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Dublin: 2°C Saturday 17 April 2021

Ryan backs Leinster teammate O’Brien to show his claws against Tipuric

The flanker hit the 50-cap mark for his province last weekend and hopes to make it 51 against Ospreys.

Manu in the middle: Tuilagi separates Sean O'Brien and Justin Tipuric (right) in the Lions line-up.
Manu in the middle: Tuilagi separates Sean O'Brien and Justin Tipuric (right) in the Lions line-up.
Image: INPHO/Dan Sheridan

DOMINIC RYAN MADE an auspicious appearance for Leinster in an inauspicious defeat to Munster last weekend. The flanker came off the bench for provincial cap number 50 but he could not turn a winning start against Munster into a streak.

That start was in October 2010, when the Blues triumphed 13 — 9. Ryan was 20-years-old and fearless. He made 23 appearances for Leinster that season and scored two tries in the 43 — 20 Heineken Cup pool win over Saracens.

Ryan’s back-row partner, Sean O’Brien came of age that season and, playing primarily at blindside, was instrumental in Leinster’s second Heineken Cup trophy triumph. O’Brien was named ERC Player of the Year and kicked on, starring in the 2011 World Cup.

Ryan was eager to follow in his footsteps but injury intervened enough to be called a bad habit. He told, “Crossing the 50-cap milestone was big for me. I had about 30 caps in two seasons, when I was on the developmental contract, and I’ve only managed to play 20 times in the past three seasons.”

Ryan has two appearances this season and scored a try against Leinster in his first outing, against Cardiff Blues. He started that match, at the RDS, at openside but insists he is more than happy to cover any of the three positions at the back of the pack. With players such as O’Brien, Shane Jennings and Jamie Heaslip on Leinter’s books, the open mind is beneficial. However, he added:

I prefer 7. You’re more in the game at 7. You’re in first at the breakdown or around the corner to make tackles. 6 often has to hold his position.”

Openside requires an organisational mind and a strong set of lungs. Having the RDS’ one-man tannoy, in Shane Jennings, on the scene is a daily reminder of the strengths he needs to bring to the job. “Whenever I’m on for Jenno,” he said, “I’m told ‘keep up the talk, keep up the talk’. It’s a big part of the game and you’re crucial for communicating with the backline. It’s good to have players of the quality of Jenno ahead of you.”

imageDominic Ryan runs into a red-brick wall against Munster. INPHO/Billy Stickland

If Ryan is determined to make the 7 jersey his own he may have to usurp a player, in O’Brien, that is anything but a conventional openside. He declared, “I think Sean is probably a better 6 than a 7. In the Irish team, he plays 6 in attack and 7 off the scrums. He does a lot of ball-carrying and, on the second phase, he is around the corner attacking.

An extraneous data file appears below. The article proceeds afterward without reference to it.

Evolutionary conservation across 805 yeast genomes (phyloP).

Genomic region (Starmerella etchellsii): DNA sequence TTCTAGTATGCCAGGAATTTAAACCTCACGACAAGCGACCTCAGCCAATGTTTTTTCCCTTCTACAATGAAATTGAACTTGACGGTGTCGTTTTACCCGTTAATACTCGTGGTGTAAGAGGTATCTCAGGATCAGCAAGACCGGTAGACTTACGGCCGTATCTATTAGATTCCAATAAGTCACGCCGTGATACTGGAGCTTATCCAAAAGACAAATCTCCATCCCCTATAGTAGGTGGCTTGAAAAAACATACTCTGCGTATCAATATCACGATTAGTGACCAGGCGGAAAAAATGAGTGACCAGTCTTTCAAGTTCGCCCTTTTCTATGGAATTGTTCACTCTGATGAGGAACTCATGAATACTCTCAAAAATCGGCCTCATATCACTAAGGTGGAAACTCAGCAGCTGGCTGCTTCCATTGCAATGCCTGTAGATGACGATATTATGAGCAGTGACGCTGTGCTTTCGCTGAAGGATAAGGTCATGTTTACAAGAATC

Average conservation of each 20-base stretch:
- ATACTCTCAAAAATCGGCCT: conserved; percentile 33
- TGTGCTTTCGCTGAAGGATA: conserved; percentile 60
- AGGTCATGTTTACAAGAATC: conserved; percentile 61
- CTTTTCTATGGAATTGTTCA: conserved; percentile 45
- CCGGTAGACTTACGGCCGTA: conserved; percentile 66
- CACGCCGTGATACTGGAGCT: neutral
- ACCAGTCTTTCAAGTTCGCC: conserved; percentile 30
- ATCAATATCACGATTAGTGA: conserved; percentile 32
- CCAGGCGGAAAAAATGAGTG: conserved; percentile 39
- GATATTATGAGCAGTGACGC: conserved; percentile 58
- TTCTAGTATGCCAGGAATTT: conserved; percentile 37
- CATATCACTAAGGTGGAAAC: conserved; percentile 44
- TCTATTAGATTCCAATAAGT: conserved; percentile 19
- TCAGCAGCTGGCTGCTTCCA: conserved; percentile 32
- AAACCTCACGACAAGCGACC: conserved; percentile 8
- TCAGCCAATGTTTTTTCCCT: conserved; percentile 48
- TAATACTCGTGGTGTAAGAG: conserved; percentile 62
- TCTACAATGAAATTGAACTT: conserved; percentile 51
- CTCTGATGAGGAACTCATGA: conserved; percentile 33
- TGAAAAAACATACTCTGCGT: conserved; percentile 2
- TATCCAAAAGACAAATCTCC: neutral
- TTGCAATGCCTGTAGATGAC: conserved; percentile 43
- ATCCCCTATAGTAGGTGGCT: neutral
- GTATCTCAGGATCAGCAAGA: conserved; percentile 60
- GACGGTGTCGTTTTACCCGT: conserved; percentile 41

What he can do compared to some others at the breakdown may not be as superior and he may not tackle as much as someone like Dan Lydiate but nobody can match him when it comes to attacks. When I was coming up, the idea was to study the likes of Richie McCaw or David Pocock but I quickly realised that we had one of the best back-rows in the world training, and playing, with us every day.”

Ryan added, “[Sean] was unfortunate at the start of the Lions Tour as Sam Warburton was captain and there was no shifting him [from openside]. Eventually, [the coaches] realised they had to have Sean O’Brien in there and he did well in the final Tests.”

Another jilted Lion that got his Test chance late in the piece was Ospreys’ dynamo Justin Tipuric. Perhaps the most unfortunate of all the travelling Lions — as he was playing well in the warm-ups and was not in the captain’s blazer — Tipuric managed to shunt Warburton out of the openside role when Wales captured the Six Nations earlier this year.

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“I played U20s against Tipuric and he has been a serious operator for as long as I’ve known him,” said Ryan. “For Warburton not to get his into his desired position shows you how good a player Tipuric is. Alongside Joe Bearman, who is athletic and skilful, the Ospreys have two guys in the bacxk row that can do a lot of damage.”

imageSean O’Brien (left) runs in support of Justin Tipuric during the Lions’ match against Combined Country XV in June. INPHO/Dan Sheridan

Ryan is backing O’Brien to make his presence felt against the Welsh side at the Liberty Stadium this weekend. Talk over possible French moves for the Tullow Tank, and Jamie Heaslip, have affected the squad less, he said, than the nature of their Pro12 defeat to Munster.

Ryan explained, “There is small talk [about moves] and curiosity but I wouldn’t say it is distracting. Individually, contract talks can be very stressful but these things take time. It is not something that would affect the squad, as a whole.”

He added, “Jono [Gibbes] always says to us that Monday to Friday matters unbelievably. It is more than just turning up on the Saturday… maybe the feeling was that we weren’t up to scratch [midweek] and that shone through in the game.”

Strong words and a decent, Monday training session, he believes, have put Leinster on the right track for their Heineken Cup opener. It has been a long time since Ryan featured in the Heineken Cup for Leinster but he is determined to use cap 51, if it comes, to show Blues fans what they have been missing.

Ryan is backing a fund-raising entrepreneurial project, called 100 Minds, which aims to raise €100,000 for Temple Street Children’s Hospital. For information on getting involved, visit

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About the author:

Patrick McCarry

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